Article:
January has always been a challenging month to get through mentally, and now new research has proven we’re in a bad mood in January for more days than in any other month of the year.
On average we spend 8 days per month feeling sad, and a quarter feel saddest during January, a new survey of 2,000 Brits has revealed.
The weather, shorter and darker colds and the prolonged cold are all instigators of our lower mood, but the study confirmed that January is also the month when we need a joy boost the most. We can feel better by spending more time outdoors, spending time with friends and listening to our favourite music.
However, one in five Brits surveyed said they get 15 minutes or less of sun each day during January even though more than half, 55%, acknowledged that getting sunlight is the best way to relieve a low mood in the winter months.
Emma Colquhoun, spokesperson for Krispy Kreme that commissioned the research said: “We’ve just had Blue Monday, often referred to as the most depressing day of the year, making this week arguably one of the toughest.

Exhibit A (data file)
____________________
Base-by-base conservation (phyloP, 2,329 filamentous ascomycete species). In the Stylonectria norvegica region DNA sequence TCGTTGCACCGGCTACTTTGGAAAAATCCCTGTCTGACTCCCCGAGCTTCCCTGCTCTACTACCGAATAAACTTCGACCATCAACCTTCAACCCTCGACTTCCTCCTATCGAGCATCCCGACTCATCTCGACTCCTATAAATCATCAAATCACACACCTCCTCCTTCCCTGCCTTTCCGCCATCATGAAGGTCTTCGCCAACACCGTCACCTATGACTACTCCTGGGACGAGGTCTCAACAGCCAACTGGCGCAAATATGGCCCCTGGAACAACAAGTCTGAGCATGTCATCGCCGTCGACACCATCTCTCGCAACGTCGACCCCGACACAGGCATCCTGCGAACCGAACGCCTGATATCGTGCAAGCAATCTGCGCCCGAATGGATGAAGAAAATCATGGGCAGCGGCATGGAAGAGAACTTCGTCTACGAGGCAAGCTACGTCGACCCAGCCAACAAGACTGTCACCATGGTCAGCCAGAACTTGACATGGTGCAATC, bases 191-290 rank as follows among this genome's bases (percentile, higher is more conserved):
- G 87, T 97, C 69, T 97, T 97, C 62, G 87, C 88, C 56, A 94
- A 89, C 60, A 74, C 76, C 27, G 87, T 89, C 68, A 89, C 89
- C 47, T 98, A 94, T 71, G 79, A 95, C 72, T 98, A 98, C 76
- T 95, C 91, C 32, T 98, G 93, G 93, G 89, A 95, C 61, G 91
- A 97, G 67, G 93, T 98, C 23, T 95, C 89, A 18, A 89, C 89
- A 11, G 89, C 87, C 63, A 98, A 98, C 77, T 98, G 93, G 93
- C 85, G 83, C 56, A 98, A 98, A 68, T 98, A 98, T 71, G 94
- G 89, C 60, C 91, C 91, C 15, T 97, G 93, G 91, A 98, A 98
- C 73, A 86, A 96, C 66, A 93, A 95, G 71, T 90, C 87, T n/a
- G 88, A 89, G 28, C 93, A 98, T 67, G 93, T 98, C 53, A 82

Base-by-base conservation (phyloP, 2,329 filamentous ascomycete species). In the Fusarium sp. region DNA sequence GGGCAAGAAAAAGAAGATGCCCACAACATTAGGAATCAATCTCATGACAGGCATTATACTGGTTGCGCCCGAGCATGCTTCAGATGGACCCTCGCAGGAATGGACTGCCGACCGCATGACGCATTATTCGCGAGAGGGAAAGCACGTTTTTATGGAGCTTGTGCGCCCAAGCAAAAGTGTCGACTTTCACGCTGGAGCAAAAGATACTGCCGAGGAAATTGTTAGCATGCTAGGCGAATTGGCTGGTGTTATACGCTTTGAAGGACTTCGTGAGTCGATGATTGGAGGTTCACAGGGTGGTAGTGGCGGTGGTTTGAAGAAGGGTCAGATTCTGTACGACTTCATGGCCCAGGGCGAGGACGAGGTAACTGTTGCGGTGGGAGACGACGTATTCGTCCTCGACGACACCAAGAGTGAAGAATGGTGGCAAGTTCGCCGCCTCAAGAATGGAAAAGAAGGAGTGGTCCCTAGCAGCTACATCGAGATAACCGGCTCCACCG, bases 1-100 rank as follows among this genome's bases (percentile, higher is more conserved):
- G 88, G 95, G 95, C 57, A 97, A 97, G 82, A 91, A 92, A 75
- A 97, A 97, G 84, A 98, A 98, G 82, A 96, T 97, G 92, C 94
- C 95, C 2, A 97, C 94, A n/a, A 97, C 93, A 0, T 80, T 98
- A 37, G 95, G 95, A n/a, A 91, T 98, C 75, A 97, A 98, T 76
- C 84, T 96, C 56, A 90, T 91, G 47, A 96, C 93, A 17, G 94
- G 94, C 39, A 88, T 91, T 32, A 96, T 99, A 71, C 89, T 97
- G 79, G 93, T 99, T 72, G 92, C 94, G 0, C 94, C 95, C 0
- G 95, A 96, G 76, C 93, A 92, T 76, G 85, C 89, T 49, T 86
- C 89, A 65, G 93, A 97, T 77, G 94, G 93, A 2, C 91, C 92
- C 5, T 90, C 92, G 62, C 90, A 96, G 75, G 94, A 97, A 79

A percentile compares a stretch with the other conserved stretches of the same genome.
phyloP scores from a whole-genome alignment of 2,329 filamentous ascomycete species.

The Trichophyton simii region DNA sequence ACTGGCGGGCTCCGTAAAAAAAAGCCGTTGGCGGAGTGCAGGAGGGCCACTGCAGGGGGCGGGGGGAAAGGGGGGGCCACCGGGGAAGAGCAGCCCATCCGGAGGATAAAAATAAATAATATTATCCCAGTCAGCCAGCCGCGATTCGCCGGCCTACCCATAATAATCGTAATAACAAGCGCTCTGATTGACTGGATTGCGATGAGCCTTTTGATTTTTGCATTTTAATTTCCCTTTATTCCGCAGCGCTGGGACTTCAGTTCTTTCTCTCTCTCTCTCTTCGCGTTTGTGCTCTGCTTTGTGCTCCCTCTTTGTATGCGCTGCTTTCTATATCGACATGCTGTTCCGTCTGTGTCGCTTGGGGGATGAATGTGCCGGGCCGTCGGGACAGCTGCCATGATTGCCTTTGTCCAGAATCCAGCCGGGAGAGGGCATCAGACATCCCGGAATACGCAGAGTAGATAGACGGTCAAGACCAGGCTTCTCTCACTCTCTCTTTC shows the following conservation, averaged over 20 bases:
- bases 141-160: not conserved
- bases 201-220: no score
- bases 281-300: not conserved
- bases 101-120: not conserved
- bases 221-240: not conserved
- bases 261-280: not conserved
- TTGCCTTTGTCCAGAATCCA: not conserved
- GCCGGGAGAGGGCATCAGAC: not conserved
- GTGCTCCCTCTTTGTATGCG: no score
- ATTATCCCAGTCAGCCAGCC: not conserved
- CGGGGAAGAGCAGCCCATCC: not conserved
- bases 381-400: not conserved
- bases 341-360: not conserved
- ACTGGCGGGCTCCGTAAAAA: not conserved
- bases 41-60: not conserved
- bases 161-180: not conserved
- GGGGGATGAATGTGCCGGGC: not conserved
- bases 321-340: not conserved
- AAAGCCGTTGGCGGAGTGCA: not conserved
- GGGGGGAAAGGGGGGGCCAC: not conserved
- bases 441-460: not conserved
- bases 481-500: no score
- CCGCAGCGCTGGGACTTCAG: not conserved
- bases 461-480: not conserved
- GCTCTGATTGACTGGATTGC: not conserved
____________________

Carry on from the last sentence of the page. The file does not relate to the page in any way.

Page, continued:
“And the study indicates we’re not far wrong. From the national average of nine low moods in January, we hope today won’t be one. Opening a box of doughnuts is one way to bring joy into people’s lives – so we wanted to make that literal.”
To announce their findings Krispy Kreme has installed a light-emitting billboard where users can press a button to get free light therapy. The mood board in in Salford because the region gets less than two hours of sunlight in January.
SAD, otherwise known as Seasonal Affective Disorder, is recognised by the NHS and also called ‘winter depression.’
“Some people with SAD may have symptoms during the summer and feel better during the winter,” reads website material, and a persistent low mood, a loss of pleasure and interest in everyday things, irritability, and feelings of despair and lethargy.
Ways to try to feel better
- Getting outdoors for a walk at lunchtime, even if it’s cloudy, can improve your mood
- Making time for social contact with friends or going into the office to speak with colleagues can help
- Doing even a small amount of exercise can help improve your mood
- Limiting alcohol intake can also help
- Doing things you’re good at can also help, to give you a sense of self achievement
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